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First of all, I have no photos of the dead possum.  We’re not even certain it was a possum.  It was a tragedy for the little animal which ran directly into the path of our car as we drove along Lake Huron. 

Thank goodness we didn’t swerve.  There were cars coming toward us and behind us.  The poor possum simply wanted to cross the road and reach the woods on the other side.  My mom and I both felt terrible as the sickening thud sounded when cute little animal crunched beneath the tires.

Perhaps we shouldn’t talk any more about it…but we both felt bad for the little fellow…

Swan in the Lexington Marina

Swan in the Lexington Marina

After we shopped at the Port Huron mall and lunched on salads at Garfield’s, it was time for an outdoor adventure. We had read that a Civil War Re-enactment was taking place in Lexington, a town less than a dozen miles to the north.

So off to the Civil War Re-enactment we drove!  However.  I am once again sad to report there are no photos of civil war heroes.  No guns, cannons, muskets, Union or Confederate flags.  We never could really locate the hub of activity.

Instead we meandered along the shore, walking along the pier, truly luxuriating in the beautiful June afternoon along Lake Huron.  Everyone reading this blog would have enjoyed it.  You could have even bought a cup of coffee before your stroll.  Like I did.  Except poor Mom had to keep holding the coffee cup while I took pictures.  (She didn’t seem to mind!  What a good Mom she is !)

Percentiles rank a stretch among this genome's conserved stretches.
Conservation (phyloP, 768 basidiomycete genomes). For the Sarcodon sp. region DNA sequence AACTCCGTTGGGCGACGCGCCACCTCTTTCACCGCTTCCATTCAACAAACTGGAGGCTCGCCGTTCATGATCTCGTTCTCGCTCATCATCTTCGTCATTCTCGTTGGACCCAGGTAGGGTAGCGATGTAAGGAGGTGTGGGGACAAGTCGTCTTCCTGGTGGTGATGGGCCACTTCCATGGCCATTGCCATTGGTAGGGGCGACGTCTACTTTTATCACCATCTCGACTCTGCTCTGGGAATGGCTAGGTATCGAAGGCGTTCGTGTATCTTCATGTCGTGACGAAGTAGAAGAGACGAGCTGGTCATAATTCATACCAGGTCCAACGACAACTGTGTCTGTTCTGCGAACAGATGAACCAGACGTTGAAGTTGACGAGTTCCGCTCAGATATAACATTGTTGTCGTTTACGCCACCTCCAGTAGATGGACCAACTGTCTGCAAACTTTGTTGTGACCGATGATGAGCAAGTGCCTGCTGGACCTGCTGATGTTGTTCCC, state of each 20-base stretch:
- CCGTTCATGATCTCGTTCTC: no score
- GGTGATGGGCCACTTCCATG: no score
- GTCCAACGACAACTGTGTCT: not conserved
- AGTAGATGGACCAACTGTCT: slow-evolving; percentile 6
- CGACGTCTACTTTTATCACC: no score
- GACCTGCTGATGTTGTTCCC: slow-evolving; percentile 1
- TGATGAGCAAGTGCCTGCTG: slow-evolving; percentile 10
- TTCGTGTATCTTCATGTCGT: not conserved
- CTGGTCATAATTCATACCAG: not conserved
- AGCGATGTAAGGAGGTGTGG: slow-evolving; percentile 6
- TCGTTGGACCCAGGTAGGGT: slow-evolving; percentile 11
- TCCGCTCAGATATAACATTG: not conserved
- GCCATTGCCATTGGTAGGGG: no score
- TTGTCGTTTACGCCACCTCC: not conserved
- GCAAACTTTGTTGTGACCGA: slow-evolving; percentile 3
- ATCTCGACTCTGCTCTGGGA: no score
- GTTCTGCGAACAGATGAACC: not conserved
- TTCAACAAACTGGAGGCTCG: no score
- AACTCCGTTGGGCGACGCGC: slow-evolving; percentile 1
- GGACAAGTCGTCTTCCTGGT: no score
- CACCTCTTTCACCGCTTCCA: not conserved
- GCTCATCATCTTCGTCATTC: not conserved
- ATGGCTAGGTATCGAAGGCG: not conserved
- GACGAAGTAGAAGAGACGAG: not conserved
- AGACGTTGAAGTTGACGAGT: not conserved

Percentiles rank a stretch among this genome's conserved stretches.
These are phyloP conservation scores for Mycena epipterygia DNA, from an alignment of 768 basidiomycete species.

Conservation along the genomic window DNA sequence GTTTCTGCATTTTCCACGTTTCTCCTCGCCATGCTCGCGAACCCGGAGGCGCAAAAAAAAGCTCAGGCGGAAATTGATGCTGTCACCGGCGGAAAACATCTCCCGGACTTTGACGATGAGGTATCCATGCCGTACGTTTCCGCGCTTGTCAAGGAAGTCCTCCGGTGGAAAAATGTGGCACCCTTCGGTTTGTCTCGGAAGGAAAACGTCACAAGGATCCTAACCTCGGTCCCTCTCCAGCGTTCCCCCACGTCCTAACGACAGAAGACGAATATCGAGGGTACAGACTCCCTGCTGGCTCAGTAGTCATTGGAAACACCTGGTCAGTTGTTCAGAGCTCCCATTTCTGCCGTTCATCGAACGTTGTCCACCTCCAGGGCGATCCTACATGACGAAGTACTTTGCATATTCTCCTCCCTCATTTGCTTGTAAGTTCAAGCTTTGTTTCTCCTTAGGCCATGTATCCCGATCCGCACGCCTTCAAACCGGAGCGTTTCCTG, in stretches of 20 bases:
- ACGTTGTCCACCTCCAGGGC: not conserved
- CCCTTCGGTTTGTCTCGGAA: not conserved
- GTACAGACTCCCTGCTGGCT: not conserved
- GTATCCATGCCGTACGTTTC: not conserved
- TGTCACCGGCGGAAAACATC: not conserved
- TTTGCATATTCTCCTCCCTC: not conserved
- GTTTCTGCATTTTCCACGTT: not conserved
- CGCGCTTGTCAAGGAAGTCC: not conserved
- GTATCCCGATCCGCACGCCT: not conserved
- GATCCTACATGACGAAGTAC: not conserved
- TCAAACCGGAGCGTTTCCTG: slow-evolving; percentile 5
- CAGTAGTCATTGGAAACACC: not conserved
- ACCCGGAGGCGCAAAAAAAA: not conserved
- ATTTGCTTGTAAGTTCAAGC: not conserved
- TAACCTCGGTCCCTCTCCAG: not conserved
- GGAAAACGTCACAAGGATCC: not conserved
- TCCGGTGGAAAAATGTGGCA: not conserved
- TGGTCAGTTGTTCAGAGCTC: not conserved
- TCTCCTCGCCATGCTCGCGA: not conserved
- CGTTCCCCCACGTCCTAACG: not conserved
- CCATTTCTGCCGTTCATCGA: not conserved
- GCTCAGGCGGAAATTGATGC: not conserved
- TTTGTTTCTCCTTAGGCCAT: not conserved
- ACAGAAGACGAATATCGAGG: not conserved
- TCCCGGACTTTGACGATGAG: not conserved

Rather tame Red-wing blackbird along the pier

Rather tame Red-wing blackbird along the pier

We pondered why we don’t do things like this more often.  The best part of this blog and outdoor commitment has been that it keeps all of us active and trying new things.  Instead of staying on the worn and beaten path, we try new trails.  We linger looking out over the lake.  We congratulate ourselves on trying new adventures.

Laughing young girls enjoying the afternoon

Laughing young girls enjoying the afternoon

Speaking of laughing young girls, it was delightful spending time with the nieces and nephews again later this afternoon (after our time in Lexington).  Our nephew flew in from Florida in the middle of the night and regaled us with stories about his life down in Fort Myers.  So fun to see him.

Here is a photo of another niece, the youngest, surrounded by three lively and engaging dogs.  Guess you’ve seen all the nieces now! 

Another beautiful niece (plus Chloe, Mazy and Cami)

Another beautiful niece (plus Chloe, Mazy and Cami)